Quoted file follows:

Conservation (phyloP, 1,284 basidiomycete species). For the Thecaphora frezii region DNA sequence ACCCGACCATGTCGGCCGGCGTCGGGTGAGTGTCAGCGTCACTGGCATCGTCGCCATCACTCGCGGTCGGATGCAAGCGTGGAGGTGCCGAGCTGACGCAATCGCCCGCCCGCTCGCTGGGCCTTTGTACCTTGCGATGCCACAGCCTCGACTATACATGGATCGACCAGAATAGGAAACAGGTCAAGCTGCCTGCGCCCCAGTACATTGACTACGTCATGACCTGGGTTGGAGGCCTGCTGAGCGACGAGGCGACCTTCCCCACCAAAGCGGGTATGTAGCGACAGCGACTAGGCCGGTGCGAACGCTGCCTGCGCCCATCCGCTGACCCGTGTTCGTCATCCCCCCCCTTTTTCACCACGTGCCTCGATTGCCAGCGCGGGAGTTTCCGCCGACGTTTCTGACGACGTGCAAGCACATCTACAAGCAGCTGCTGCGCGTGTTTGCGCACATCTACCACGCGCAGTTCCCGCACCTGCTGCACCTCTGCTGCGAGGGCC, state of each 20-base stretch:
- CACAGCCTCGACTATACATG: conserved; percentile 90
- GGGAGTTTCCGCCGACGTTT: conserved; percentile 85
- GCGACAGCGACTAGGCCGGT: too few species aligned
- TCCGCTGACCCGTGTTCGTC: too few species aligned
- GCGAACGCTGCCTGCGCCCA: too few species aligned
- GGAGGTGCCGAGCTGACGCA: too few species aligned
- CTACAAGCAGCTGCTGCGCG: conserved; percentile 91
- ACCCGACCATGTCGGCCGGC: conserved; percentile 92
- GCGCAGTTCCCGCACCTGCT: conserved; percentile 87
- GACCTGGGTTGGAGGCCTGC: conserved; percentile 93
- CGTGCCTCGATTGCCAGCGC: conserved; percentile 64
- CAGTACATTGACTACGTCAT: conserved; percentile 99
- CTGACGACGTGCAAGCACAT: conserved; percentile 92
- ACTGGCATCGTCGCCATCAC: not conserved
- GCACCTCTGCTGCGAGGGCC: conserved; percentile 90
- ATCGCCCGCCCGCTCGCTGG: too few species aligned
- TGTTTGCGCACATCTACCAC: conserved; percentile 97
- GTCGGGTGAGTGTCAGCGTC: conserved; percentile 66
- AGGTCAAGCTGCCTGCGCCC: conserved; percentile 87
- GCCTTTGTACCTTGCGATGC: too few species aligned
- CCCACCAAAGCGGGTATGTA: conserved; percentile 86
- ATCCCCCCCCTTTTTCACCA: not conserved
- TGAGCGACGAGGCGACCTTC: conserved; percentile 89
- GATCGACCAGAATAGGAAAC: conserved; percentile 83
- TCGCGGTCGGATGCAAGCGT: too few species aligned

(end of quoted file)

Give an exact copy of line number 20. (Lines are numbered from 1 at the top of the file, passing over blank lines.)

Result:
- AGGTCAAGCTGCCTGCGCCC: conserved; percentile 87